Dos & Don’ts of European Travel: Europe Travel Tips

Hello prospective and returning ScholarTrip users looking for Europe travel tips. I (ScholarTrip blogpost extraordinaire) am a (recently former) college student. Having just returned from traveling around Europe, here’s what worked and didn’t work for me so that you might learn from my epic successes and unfortunate failures: 


Do this: 

Hostels are very cheap, but you get what you pay for. Airbnbs are often a good “middle of the road” option where you can get something clean and relatively nice in a good area for a decent price. I’ve found that Airbnbs have more quality control from users compared to some hotels and hostels that can sweep complaints under the rug. Brand name hotels are certainly the most luxurious option, but seldom a viable option on a student budget. Regardless of where you stay, look up customer reviews to make sure you won’t get saddled with gross conditions or surly hotel managers (speaking from experience).

Spend money on good location. Even if it means staying near a touristy area, you are, in fact, a tourist, and you do not want to be walking around in a foreign country at night in a not-so-tourist-friendly area. 

Leave room in your bags for souvenirs. Lots of room. You’re going to find cool stuff that you can’t find wherever you’re from, and you don’t want to be in the tough position the day before returning home where you have to decide what loot stays and what goes. 

A woman walking down a street in Venice

Don’t do this: 

 Don’t go to a country speaking none of their local languages. Even if you just spend an hour on DuoLingo and learn rudimentary greetings, I’ve found that the attempt is always appreciated. Except for in France. Every French person I encountered had a burning disdain that they had to speak English to a loathsome tourist such as myself, but many of them spoke it quite well. 

Don’t under pack. If you’re in Europe, you’re probably not going to be there for just a few days. And if you’re like me, you probably don’t know exactly what you’re going to be doing until you’re doing it. Don’t feel the need to travel light. You’re not taking everything you have everywhere you go, only from sleeping arrangement to sleeping arrangement, so what’s a few extra pounds? Take what you need and don’t skimp for the sake of a lighter load.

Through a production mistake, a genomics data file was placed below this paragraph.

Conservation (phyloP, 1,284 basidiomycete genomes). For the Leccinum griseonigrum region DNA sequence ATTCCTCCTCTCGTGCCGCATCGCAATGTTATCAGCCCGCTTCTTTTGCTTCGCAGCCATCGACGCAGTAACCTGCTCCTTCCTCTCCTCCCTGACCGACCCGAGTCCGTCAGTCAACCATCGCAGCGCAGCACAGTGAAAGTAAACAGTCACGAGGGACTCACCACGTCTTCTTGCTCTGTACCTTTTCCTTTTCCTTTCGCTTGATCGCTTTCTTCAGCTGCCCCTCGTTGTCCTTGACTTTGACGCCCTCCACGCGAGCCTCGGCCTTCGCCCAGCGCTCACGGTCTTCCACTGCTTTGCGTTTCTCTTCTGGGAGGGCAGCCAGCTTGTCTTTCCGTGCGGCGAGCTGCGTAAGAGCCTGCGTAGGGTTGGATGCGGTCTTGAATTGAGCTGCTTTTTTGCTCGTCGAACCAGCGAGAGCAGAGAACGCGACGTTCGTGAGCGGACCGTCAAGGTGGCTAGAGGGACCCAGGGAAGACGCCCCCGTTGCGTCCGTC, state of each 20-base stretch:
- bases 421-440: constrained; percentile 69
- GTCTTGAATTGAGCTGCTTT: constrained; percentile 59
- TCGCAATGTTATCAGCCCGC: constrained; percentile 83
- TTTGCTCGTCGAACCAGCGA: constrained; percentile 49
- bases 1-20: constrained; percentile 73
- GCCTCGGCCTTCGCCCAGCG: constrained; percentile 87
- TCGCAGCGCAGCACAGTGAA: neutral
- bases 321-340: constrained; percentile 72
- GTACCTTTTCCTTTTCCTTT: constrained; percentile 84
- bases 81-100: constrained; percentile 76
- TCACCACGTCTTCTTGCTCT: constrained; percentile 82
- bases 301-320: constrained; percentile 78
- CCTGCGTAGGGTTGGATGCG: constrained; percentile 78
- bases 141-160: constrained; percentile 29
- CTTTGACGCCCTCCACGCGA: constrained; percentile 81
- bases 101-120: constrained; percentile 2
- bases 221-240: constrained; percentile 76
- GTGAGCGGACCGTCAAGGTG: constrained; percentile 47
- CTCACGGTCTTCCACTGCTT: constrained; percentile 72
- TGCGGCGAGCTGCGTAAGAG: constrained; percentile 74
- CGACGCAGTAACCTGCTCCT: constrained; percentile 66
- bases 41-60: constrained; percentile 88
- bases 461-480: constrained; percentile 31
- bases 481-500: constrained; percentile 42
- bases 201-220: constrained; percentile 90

Don’t let yourself get scammed. Don’t let anyone on the street tie a bracelet on you, hand you a CD, or give you any little chachki. They will demand money afterwards. Don’t stop on the street to talk to anyone who seems too eager to talk to you, don’t let anyone walk in your blind spot too close to you – be rude if you have to. Most of all, don’t ignore a feeling that something is off whether you’re in a crowded plaza or walking alone at night. 

I hope those few do’s and don’ts prove helpful to any student travelers planning a trip. Talk to us @ScholarTrip on Twitter to share your own tips and experiences or argue mine if you feel so inclined. Finally, I say this not because I have to, but use ScholarTrip for booking flights. As a student, there’s simply no reason not to. From customer service to user experience to sheer value, ScholarTrip will make the air travel portion of your trip easy.

A gelato cone


Get the best flight deals for Europe with ScholarTrip student fares, and discover more of the continent with Europe trips from TourRadar. 

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